It is anticipated that there will be litigation in an attempt to block the rules.  It is also possible that Congress could attempt to vacate the rules under the Congressional Review Act or with other legislation, but such action would be subject to a presidential veto and a potential override.  Also, although apparently not possible in 2015 if the so called “cromnibus” budget bill is passed, later fiscal year appropriations could forbid funding for certain actions or enforcement under the new rules.   All of this will, of course, take time to play out.



NLRB Reverses Course, Gives Employees Certain Rights to Use Employer’s Email

Posted in Email, Employer policies, NLRA, NLRB, Protected activity, Social Media, Social Media Policies, Solicitation

In a decision that reverses existing case law on employee use of  employer email, the National Labor Relations Board (with two members filing separate dissents) has decided that under certain circumstances employees do have the right to use and employer’s email to engage in protected communications under the National Labor Relations Act. Purple Communications, Inc., 361 NLRB No. 126 (December 11, 2014).

The key points in the majority opinion are:

  • The decision applies only to the employer’s employees, not non-employees.
  • The decision applies only to the use of the employer’s email, and not other forms of electronic communication maintained by the employer.
  • Importantly, the decision applies only in situations where the employees are already authorized to use the employer’s email for business purposes (or, it would seem to follow, for non-business purposes).
  • The use is subject to “reasonable” restrictions (e.g., non-work time, no oversized attachments, etc) necessary to maintain “production and discipline”.
  • Employers may monitor employee use as long as it is not discriminatory or tailored to impede protected use.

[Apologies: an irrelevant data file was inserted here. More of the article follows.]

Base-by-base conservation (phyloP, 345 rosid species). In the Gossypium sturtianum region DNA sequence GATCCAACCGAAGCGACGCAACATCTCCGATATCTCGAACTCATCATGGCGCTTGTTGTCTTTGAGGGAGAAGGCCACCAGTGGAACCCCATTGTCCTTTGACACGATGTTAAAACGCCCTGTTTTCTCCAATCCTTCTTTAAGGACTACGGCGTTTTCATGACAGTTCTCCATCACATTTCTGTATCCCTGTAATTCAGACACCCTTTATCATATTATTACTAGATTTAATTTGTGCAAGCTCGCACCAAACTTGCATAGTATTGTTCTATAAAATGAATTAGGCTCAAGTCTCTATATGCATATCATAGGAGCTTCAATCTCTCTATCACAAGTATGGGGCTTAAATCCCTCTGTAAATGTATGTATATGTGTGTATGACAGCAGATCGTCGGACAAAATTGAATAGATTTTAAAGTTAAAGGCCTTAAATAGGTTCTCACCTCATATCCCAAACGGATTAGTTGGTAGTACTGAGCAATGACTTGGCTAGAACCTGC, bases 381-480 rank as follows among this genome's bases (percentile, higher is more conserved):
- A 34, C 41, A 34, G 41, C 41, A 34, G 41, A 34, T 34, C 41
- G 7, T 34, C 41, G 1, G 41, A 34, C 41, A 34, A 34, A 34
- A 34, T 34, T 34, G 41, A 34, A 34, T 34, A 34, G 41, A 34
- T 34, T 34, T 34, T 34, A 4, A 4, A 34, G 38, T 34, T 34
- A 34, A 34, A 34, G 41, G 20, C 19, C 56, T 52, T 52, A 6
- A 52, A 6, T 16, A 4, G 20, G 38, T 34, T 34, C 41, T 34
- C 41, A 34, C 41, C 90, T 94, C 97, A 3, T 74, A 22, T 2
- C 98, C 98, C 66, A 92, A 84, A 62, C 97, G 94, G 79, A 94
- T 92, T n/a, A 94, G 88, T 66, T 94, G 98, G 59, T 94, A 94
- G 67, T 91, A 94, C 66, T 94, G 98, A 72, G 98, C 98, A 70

The Board will apply the new rules announced in Purple Communications case to all other pending cases presenting the issue, subject to a remand to determine if any of the employers involved can establish that any restrictions they have applied are lawful.

This decision is not a surprise.  It was well publicized that the Board was considering the issue anew, and the Board requested amicus briefs – a sure sign that the case is deemed important by the Board and a fairly reliable (though by no means certain) signal that the Board is going to change the law.

Bigger questions loom about the importance of the decision.  As the dissents pointed out, the decision introduces uncertainty  for employers, who now must figure out what type and how many “restrictions” are needed and whether they can be justified to the Board; and who must now navigate the shoals of monitoring employee email and the risks of unlawful surveillance that can pose.

Query how important the decision is to unions and employees.  Certainly a decade ago it would have been more important, but as the dissents also note, the technological revolution of the past few years has provided myriad means of electronic communication available to employees and unions, which do not depend at all on the use of or access to employer email.

All of which raises the question whether, on balance, the uncertainty for employers introduced by the decision, is worth the marginal additional communication rights it gives to employees?


No Duty To Bargain Over Discipline During Contract Hiatus, NLRB Division of Advice

Posted in Advice, Collective Bargaining, Due Process, General Counsel, NLRA, NLRB, Section 8(a)(5), Uncategorized

The NLRB has been active but quiet during the last few months as the agency quietly reaffirms decisions nullified by the Supreme Court.  By all accounts, however, and as history has proved, the NLRB is getting ready to issue an onslaught of law-changing decisions as we head into the holiday season.  This onslaught of change likely will be hastened by the departure of Board Member Schiffer, whose term is set to expire December 16.  So, keep an eye out as of December 18 when the decisions are likely to be posted on the NLRB’s website.  Let’s not forget, too, the Board likely will vote on the ambush election rules in the coming days.

In the meantime, the NLRB Division of Advice has answered a question that has been the subject of many charges since the Board’s decision in Alan Ritchey, Inc., 359 NLRB No. 40 (December 14, 2012), where it held that in cases where a union has recently secured representational rights, the employer has a duty to bargain over discretionary aspects of discipline before imposition until an initial contract is reached.  The Board’s decision in Alan Ritchey was invalidated by the Supreme Court earlier this year, yet the agency still applies its rationale as if nothing happened to the underlying case.

If an employer in negotiations over an initial contract had an obligation to bargain over discretionary aspects of discipline, then would this same rationale apply to discipline issued during a contract hiatus?  The Division of Advice, in a memorandum released on November 18, 2014 has answered this question in the negative.